Let’s take the example of mutual funds. Suppose a financially naive young couple hear the following pitch:
“A mutual fund is a pool of money invested by expert money managers in stocks and bonds. We have a collection of 5 diversified funds that returned 9% per year over the past 5 years. If you start contributing $500 per month into your RRSP and increase this as your pay increases, then a 9% return will give you over a million dollars in 30 years.”What’s not to understand about this? Our young couple will feel safe checking off the “make sure you understand the investment” item on their checklist. More experienced investors will know this couple doesn’t really understand, but the couple won’t know this.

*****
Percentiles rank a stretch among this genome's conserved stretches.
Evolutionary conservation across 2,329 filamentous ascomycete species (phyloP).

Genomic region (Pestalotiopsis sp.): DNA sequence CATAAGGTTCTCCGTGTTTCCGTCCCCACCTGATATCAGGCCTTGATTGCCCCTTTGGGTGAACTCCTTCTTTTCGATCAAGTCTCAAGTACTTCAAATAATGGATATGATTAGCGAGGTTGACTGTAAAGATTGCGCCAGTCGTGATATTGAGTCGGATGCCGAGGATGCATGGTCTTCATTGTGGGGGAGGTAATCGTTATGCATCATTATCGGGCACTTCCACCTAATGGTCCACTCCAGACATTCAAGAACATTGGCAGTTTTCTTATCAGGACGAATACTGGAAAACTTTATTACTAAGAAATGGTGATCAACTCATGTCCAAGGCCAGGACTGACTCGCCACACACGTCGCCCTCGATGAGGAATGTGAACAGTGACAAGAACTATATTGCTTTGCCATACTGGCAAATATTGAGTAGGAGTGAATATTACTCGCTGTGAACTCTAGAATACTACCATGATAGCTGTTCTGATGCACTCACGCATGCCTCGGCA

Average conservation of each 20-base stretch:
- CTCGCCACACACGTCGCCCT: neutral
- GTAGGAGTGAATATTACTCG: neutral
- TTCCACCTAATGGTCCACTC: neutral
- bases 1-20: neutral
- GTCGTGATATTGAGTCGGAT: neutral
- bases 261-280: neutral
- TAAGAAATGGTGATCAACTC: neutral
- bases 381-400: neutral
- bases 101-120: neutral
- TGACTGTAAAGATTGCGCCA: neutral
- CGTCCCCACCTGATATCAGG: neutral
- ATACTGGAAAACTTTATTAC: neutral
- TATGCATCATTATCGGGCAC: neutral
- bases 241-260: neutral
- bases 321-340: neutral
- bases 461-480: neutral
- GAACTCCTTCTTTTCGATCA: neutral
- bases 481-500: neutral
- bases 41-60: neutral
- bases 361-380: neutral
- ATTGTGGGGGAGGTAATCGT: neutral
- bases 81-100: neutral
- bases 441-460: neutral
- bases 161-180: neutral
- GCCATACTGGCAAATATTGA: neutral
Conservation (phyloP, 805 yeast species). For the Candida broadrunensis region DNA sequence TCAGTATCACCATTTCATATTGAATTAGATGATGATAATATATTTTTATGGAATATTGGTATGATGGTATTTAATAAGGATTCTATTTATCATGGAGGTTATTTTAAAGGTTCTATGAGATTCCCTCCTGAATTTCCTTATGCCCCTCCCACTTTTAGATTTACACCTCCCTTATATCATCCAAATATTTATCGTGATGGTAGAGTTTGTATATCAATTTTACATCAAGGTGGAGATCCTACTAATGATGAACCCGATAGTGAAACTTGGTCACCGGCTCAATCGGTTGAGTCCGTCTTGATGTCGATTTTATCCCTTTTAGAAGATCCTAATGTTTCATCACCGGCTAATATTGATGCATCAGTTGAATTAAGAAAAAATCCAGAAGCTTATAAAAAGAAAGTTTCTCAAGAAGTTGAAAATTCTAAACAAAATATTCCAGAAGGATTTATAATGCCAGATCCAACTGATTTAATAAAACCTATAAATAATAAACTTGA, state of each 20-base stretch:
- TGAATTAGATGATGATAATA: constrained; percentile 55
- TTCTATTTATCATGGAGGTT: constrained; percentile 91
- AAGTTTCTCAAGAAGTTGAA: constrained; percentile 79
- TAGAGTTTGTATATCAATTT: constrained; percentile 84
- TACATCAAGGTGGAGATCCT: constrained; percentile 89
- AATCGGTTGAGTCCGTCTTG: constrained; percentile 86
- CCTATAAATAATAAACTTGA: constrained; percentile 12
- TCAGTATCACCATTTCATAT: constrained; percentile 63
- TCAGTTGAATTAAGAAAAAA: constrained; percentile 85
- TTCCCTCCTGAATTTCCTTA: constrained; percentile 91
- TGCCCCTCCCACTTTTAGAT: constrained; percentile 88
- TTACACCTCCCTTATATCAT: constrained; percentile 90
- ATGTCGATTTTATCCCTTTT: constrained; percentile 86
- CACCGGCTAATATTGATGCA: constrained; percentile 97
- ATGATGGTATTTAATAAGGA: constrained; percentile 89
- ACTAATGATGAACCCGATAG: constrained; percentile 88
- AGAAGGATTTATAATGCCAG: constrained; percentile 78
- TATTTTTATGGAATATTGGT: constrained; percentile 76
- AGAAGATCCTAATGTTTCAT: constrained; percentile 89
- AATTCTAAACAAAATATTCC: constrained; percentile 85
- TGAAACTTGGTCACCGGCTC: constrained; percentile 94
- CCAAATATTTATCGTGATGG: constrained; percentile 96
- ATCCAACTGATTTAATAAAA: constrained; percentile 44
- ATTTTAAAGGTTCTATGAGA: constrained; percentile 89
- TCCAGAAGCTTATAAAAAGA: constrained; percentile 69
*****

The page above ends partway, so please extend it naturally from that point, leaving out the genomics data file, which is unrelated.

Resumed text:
Let’s try pitching an even more dubious product, index-linked GICs:
“The stock market has the potential for big gains and GICs provide safety. We’ve found a way to combine them to get the best of both worlds. If stock markets perform well, our index-linked GICs give higher returns than regular GICs, and if the stock markets crash, your principal is 100% guaranteed.”Again, this explanation gives the illusion of understanding to naive investors. More sophisticated investors know that there is hidden bad news in index-linked GIC interest formulas, but naive investors don’t know this. They have a nice tidy story that feels easy to understand.
The sad truth is that a lot of advice like “invest in what you understand” and “get a good financial advisor” is difficult to follow without more financial savvy than most people have.